Service providers delivering network connectivity services are evolving the transport infrastructure to deliver services faster and more cost efficiently. Part of the strategy includes using a disaggregated network architecture that is open, programmable and highly automated. The second part of the approach takes into consideration how service providers can leverage that infrastructure to deliver new value-added services. There’s no question that the network can, but to what extent? How agile does the infrastructure need to be to accommodate dynamic services? What is required to shift the transport infrastructure more to the revenue infrastructure column rather than the overhead infrastructure column?

Today, service providers have deployed separate optical transport networks with each containing a single vendor’s proprietary network elements.  Optical line systems using analog amplification are customized and tuned to enhance the overall system performance, making it nearly impossible for different vendor devices to work together within the same domain. For years, service providers with simple point-to-point transmission have used alien wavelength deployments leveraging multi-vendor transmission on single vendor optical networks. However, as service providers look to add more flexibility to the network using configurable optical add/drop multiplexing, the ability to use different vendor components on legacy systems is impractical.

It is evident by historical deployments that optical vendors have competed for business based on system flexibility, capacity, and cost per KM. This has led to the deployment of optical domain islands. That doesn’t reflect a dastardly plan by any single vendor to corner the optical transport market. As outlined above, the drive to differentiate on performance and capacity contribute to monolithic, closed, and proprietary systems. In many cases network properties, span distance, or fiber type, dictates what system a service provider deploys. This leads to a deployment of separate optical system islands (optical domains). A provider has separate optical domains in metro networks, access network, and long haul networks. Each network is managed by a separate management system, which means that for service providers to configure services across the optical infrastructure, manual coordination is required.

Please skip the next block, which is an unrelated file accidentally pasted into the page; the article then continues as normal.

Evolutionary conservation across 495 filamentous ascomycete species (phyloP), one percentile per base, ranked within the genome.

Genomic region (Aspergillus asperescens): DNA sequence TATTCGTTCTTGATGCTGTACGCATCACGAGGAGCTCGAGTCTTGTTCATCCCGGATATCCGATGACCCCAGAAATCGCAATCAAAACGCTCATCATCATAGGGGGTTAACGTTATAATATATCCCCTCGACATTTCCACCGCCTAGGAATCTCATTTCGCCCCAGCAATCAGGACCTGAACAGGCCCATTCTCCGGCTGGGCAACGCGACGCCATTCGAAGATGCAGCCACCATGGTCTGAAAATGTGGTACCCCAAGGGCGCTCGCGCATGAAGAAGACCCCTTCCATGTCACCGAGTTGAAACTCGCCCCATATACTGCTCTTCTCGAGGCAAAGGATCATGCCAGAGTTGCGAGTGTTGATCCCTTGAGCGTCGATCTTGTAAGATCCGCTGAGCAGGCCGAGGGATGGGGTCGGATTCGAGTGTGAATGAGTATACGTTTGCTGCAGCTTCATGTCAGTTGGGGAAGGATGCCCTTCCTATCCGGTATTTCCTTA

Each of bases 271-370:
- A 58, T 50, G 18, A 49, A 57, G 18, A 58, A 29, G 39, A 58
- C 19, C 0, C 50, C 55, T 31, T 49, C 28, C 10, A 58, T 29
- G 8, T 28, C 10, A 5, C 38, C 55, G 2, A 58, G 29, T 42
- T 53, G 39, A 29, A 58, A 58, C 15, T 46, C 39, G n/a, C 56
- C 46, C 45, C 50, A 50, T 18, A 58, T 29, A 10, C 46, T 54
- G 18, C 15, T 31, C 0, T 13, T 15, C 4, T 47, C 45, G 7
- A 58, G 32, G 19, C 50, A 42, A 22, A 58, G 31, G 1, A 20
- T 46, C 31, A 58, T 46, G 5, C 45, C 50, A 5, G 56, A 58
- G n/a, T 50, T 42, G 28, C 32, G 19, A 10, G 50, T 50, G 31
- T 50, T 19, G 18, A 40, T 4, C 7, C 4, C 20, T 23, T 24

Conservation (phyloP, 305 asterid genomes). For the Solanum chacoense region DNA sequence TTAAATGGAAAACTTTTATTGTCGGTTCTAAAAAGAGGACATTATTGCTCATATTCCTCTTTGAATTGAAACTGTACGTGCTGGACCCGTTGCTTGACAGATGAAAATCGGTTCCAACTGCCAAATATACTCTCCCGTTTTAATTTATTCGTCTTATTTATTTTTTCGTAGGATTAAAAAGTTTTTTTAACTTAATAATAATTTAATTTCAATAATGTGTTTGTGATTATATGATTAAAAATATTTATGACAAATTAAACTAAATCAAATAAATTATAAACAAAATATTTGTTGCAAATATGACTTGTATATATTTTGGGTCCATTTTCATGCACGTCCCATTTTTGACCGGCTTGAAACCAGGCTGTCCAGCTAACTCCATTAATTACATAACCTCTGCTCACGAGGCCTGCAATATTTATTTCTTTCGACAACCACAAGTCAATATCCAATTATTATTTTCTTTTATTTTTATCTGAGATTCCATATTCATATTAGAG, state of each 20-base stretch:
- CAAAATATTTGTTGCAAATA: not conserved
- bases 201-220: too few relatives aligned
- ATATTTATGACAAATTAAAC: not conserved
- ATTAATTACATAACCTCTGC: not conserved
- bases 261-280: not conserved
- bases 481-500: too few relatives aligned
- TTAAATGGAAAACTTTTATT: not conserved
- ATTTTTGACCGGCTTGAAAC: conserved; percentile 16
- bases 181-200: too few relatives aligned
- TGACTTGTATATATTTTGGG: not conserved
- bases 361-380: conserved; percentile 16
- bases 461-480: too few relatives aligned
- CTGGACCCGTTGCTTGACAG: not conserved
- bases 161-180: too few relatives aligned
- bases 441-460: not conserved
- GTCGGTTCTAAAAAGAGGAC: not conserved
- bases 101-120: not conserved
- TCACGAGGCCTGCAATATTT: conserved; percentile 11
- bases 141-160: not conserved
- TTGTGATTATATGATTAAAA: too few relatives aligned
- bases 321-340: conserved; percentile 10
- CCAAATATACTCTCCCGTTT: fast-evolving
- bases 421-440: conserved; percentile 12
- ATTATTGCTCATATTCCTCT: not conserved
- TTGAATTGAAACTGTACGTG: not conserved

Industry collaboration efforts such as the Optical Internetworking Forum (OIF) have contributed tremendously to interoperability of physical and link layers by developing implementation agreements, socializing standards, benchmark performance, and testing interoperability. These efforts have accelerated deployment of technology that lowers cost of implementing high capacity technology. However, service providers still face the expense and time of managing separate optical domains together and maintaining them over time.

Many service providers are leading the industry to supporting open optical systems. With open optical systems, optical networks are deployed in a greenfield environment where the vendors are natively and voluntarily interoperable. The Open ROADM MSA and participating vendors is one example. Open ROADM devices are part of a centrally controlled network that includes multiple vendors’ equipment, and functionality is defined by an open specification. This type of open network delivers value with lower equipment costs and reduced supply disruptions.

There is no escaping the complication that this type of networking makes it inherently difficult for service providers to introduce new vendors into a network that is delivering private line services. In this environment, operational costs are far more significant than equipment costs. Each system is configured independently, with time and extreme expertise across multiple functional areas required to bring them together to deliver end user services. New services face the same hurdles of time, field, and needed back office expertise, further incrementing the work needed to integrate existing elements.